The traditional parties are faltering

The two other once strong conservative parties on the Federal Council are underperforming - FDP.The Liberals (FDP) and the Christian Democratic People’s Party (CVP). Both lost support at the 2011 elections. The FDP’s performance at the cantonal elections in recent years has failed to impress, and the CVP has performed very poorly. The FDP as a business-friendly party is suffering from the political fallout of the financial and banking crises. Even if the party leadership is going to great lengths to distance itself from the excessive salaries and bonus culture and to position itself less as a party focused purely on representing economic interests – the reputational damage suffered by parts of the economy is tarnishing the party. The down-to-earth liberalism embodied by party leader Philipp Müller is nevertheless proving increasingly popular. The party is accredited with great expertise in policy on Europe in particular, not least thanks to the work of the free democrat President of the Swiss Confederation and Foreign Minister, Didier Burkhalter.

The CVP faces major challenges. Its support fell by over two percentage points at the 2011 elections and the downward trend has continued on a similar scale in many cantons. The CVP is steadfastly attempting to position itself as a traditional centre party which plays a vital role in Switzerland’s political culture as a mediator between the two ends of the political spectrum. However, it is often difficult to predict the approach the CVP will adopt on political issues. It sometimes enters into pacts with the left and sometimes with the right. This can be seen in a positive light as a genuine willingness to compromise, but voters often have problems knowing what the CVP stands for. There is also great divergence within the party between social, business-oriented and rural-conservative factions. In the legislative period prior to 2011, the CVP worked closely with the Green Liberal Party (GLP) and the Evangelical People’s Party (EVP), and then after the elections with the BDP. This reflects the CVP’s perhaps somewhat excessive flexibility or maybe also its well-honed instinct for power since, despite being a small party, the BDP, with Finance Minister Eveline Widmer-Schlumpf, still contributes a Federal Council seat to the partnership of convenience.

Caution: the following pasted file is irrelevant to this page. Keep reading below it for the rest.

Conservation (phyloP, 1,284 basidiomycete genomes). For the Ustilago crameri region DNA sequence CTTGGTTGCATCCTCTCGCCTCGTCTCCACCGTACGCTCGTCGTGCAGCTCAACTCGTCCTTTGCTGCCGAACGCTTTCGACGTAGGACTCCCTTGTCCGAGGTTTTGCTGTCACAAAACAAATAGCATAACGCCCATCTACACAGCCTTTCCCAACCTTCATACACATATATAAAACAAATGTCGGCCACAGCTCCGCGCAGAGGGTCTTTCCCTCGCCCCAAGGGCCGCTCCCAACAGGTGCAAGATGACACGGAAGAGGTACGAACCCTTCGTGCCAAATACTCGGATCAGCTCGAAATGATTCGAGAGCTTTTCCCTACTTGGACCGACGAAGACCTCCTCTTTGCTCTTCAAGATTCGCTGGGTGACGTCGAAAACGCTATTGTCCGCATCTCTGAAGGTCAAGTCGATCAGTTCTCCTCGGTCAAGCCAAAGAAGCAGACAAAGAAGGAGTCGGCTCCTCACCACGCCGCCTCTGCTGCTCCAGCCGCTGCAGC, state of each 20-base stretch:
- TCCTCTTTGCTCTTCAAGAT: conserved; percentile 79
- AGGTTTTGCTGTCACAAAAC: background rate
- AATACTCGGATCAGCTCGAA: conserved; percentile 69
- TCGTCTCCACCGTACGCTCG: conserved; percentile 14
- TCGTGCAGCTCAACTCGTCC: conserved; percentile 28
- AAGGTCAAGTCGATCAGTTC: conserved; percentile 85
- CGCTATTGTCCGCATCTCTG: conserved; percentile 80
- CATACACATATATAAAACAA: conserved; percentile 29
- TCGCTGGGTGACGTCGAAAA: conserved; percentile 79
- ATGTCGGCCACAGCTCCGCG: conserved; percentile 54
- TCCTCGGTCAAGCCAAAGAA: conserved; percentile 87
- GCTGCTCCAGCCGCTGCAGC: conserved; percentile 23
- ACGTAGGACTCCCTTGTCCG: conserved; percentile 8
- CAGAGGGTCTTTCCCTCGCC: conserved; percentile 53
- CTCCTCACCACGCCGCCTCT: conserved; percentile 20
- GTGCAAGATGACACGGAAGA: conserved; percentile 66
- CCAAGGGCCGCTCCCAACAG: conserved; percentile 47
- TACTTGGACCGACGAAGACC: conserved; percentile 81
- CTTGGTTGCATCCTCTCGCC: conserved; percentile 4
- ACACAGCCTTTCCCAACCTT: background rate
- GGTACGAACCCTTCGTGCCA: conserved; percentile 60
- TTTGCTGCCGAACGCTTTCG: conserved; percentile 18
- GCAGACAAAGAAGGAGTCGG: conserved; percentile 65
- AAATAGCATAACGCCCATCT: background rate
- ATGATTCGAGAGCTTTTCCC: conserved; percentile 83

“New centre” unsteady

The BDP, which sees itself as a new centre party after breaking away from the SVP, is nevertheless not on very solid foundations itself. The BDP suffered a huge setback in one of its strongholds, the canton of Berne, at the elections last March. The diagnosis here is also a rather indistinct ­profile.

The same cannot be said of the GLP, also a relatively new centre party. Not only was it one of the winners during the last federal elections, it has also since recorded gains in almost all cantonal elections. The combination of liberalism and ecology makes the party an attractive alternative for many people. Its ethos of a sustainable energy and environmental policy and a liberal economic and social policy captures the spirit of the times.

The “original” greens, the Green Party (GPS), have never really recovered from their election defeat in 2011. Their key concerns are very much overshadowed by the predominant issues of policy on Europe and immigration.

Jürg Müller is an editor with the “swiss review”

New formula for the Federal Council?

The parliamentary elections also always indirectly impact on the complete re-election of the Federal Council, which takes place shortly afterwards. The current composition (2 SP, 2 FDP, 1 CVP, 1 SVP and 1 BDP) is certainly not guaranteed in 2015 although no Federal Councillors are stepping down. There will in any event be a lively debate about how the will of the electorate is reflected in the nation’s most senior body. The SVP, as the strongest faction, is actually entitled to a second seat. If it does not lose ground or even gains votes at the elections, Parliament will probably no longer be able to ignore its claims. The seat of the BDP, a minor party, or one of the two FDP seats will be targeted in such circumstances. But it is well known that Federal Council elections can always produce very surprising results.